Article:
How AI is being used to reduce the spread of COVID-19

by Neil Sharma on 06 Jul 2021

COVID-19 inoculation is growing at a promising rate and that means workers are already returning to their offices, but vaccination isn’t the only reason they’re going back.

Technology is the driving force behind workers returning to the workplace, as offices are upgrading their lighting and HVAC systems—the latter long neglected, according to mCloud Technologies Corp.—among other things.

“One of the dirty little secrets of the building industry is indoor air quality has taken a way back seat, in terms of what folks operating building have been paying a lot of attention to, much to the frustration of the HVAC industry,” said Patrick O’Neill, president of mCloud Technologies, a Canadian firm headquartered in Calgary that uses AI for ventilation and particle reduction. “The healthcare industry understands healthier environments reduce people’s sick leave and makes them more productive, so it’s unfortunate and hard to measure and quantify [with HVAC systems] versus a utility bill.”

mCloud uses overlay technology instead of retrofitting buildings, as is typically done, and installs indoor monitoring and air purification systems in HVAC units to track air quality, particularly CO2 particulates and how much ventilation a building is receiving.

“We use artificial intelligence as a mechanism to decide how to optimally manage systems and maintain indoor air quality while minimizing energy use,” said O’Neill. “We install our devices and cellular routers at customers’ sites to maintain independent systems from the customers so we don’t need to get onto their IT servers and we can control the equipment and provide service that way. We believe you can provide good indoor air quality and safer indoor air quality without substantially using energy.”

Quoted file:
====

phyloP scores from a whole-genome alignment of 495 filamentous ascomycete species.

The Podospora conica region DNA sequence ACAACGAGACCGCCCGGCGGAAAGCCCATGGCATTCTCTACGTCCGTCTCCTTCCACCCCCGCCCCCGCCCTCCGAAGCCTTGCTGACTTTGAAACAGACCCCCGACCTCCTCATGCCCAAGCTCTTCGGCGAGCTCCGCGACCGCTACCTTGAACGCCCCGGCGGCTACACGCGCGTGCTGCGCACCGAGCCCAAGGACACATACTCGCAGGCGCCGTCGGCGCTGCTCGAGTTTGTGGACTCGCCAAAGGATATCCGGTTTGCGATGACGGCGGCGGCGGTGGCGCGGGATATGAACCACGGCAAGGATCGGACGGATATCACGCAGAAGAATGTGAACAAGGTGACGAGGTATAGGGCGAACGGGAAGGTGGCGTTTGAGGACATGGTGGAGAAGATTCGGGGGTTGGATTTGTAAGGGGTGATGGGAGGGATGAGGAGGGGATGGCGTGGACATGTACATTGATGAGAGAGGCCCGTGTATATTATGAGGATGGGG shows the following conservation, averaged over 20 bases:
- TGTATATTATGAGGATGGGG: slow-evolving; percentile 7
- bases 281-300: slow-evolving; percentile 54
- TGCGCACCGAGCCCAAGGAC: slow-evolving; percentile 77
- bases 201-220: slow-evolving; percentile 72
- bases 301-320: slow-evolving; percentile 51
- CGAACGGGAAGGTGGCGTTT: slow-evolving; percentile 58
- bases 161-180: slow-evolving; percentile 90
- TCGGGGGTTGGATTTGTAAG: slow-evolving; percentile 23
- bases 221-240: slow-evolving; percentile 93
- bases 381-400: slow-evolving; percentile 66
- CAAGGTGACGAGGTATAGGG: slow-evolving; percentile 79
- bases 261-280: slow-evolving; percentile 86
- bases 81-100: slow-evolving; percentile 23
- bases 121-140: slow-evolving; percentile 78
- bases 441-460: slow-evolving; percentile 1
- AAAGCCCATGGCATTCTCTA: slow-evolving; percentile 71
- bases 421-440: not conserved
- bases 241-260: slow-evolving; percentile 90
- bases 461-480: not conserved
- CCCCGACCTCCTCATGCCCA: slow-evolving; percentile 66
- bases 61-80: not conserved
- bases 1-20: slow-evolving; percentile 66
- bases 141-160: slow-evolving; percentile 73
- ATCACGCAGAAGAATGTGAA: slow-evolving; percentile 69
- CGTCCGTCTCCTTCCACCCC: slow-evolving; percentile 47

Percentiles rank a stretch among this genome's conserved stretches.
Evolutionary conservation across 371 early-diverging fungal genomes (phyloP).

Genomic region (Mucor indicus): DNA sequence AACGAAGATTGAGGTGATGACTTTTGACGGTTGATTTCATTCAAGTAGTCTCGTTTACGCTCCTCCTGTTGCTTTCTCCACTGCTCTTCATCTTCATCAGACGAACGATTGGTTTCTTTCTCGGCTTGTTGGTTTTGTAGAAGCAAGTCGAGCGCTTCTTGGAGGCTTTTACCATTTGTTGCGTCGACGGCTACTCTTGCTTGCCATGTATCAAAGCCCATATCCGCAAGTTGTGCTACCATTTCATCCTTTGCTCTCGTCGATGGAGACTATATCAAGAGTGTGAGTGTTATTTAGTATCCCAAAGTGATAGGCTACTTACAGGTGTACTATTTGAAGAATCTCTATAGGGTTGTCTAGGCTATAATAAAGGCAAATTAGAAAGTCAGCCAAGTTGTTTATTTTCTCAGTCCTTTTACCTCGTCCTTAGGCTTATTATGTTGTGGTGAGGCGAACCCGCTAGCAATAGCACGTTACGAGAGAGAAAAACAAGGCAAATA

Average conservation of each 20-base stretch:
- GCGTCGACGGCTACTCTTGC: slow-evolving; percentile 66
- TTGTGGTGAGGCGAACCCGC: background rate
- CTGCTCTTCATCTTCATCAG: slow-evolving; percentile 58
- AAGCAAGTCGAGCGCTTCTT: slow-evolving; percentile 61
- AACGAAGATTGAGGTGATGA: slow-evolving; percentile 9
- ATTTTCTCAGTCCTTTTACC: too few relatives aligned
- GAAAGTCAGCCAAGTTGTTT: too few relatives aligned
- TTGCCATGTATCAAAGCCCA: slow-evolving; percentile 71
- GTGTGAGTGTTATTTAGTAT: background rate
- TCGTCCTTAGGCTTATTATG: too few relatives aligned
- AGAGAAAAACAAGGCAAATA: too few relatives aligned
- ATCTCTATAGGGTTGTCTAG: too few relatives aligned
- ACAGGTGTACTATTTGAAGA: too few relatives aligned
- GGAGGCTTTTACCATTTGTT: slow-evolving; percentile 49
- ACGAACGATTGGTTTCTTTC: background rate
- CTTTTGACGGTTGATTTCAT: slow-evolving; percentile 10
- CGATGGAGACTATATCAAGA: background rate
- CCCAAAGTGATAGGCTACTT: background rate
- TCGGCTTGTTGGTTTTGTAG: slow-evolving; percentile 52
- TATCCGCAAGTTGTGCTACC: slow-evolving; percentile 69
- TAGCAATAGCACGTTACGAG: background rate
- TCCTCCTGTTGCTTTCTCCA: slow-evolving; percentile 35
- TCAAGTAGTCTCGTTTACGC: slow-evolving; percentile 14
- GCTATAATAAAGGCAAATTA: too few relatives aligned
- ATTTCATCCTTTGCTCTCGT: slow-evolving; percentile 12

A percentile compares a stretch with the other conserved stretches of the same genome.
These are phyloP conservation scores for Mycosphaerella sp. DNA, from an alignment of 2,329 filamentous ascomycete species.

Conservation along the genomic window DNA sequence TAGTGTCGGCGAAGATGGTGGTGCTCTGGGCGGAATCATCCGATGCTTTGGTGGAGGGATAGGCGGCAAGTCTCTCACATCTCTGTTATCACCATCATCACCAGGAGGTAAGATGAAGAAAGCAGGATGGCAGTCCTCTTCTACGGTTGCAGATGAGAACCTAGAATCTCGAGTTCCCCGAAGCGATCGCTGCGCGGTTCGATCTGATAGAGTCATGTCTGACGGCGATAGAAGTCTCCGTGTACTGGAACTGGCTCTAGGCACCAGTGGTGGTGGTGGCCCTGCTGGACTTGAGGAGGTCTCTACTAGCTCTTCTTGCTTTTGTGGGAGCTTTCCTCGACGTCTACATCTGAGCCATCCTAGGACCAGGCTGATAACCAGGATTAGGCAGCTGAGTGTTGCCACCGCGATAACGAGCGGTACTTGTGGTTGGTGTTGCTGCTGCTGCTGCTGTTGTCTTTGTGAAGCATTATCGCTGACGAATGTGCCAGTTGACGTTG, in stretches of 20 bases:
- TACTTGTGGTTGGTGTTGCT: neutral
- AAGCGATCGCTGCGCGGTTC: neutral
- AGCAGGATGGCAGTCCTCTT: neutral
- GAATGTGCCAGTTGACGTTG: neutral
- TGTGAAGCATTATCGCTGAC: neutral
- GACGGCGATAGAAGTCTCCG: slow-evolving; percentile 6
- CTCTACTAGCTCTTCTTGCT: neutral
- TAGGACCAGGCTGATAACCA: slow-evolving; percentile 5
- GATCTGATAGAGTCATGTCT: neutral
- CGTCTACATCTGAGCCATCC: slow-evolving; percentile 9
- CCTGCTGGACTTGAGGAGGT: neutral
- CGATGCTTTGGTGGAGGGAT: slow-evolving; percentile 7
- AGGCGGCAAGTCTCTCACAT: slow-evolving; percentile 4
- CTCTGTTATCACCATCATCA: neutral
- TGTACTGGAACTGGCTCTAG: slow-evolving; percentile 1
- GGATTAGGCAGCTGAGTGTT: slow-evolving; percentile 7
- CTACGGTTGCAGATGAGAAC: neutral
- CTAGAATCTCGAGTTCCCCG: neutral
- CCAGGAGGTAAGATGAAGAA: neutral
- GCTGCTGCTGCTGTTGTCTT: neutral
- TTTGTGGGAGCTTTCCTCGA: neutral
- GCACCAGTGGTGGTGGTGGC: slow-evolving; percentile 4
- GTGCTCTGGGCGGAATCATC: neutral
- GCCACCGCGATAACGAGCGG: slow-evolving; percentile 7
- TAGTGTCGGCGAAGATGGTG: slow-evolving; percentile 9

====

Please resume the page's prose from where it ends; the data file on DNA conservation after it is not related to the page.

Many buildings have areas that aren’t receiving ventilation air, so mCloud first ensures there’s appropriate airflow in all occupied zones of the building and then it checks how much air is going into the spaces.

“In many buildings, there’s deferred maintenance, so the outdoor air module is not functional or it’s rusted or in a position where there’s very little outdoor air, so we make sure that’s functional so that we can modulate outdoor air, then we look at filtration,” said O’Neill. “Most of these facilities have filtration that cannot remove a virus and smaller particles from the air, so we’ll improve that system.”

mCloud uses MERV 13, which is thicker than what most HVAC systems can handle, but the company’s technology allows for its integration.

Retrofits are becoming the norm in North America. Dream REIT spent the last 18 months upgrading its portfolio to WELL Health Standards, which are considered premier indoor air quality benchmarks continent-wide. According to Dream’s COO Gord Wadley, commercial property tenants expect building owners to implement measures that will reduce the risk of being exposed to contagions.

“We’ve adopted several industry-leading practices during this pandemic and we’re well-positioned to welcome our clients back,” said Wadley. “Sometimes when you do these programs, the communication is equally as important and everyone has a different risk tolerance, so it’s really important that the landlord is packaging this information and providing it in a comprehensive way that our clients can show to their customers, their guests, that they’ve aligned themselves and partnered with a really safe work environment.”

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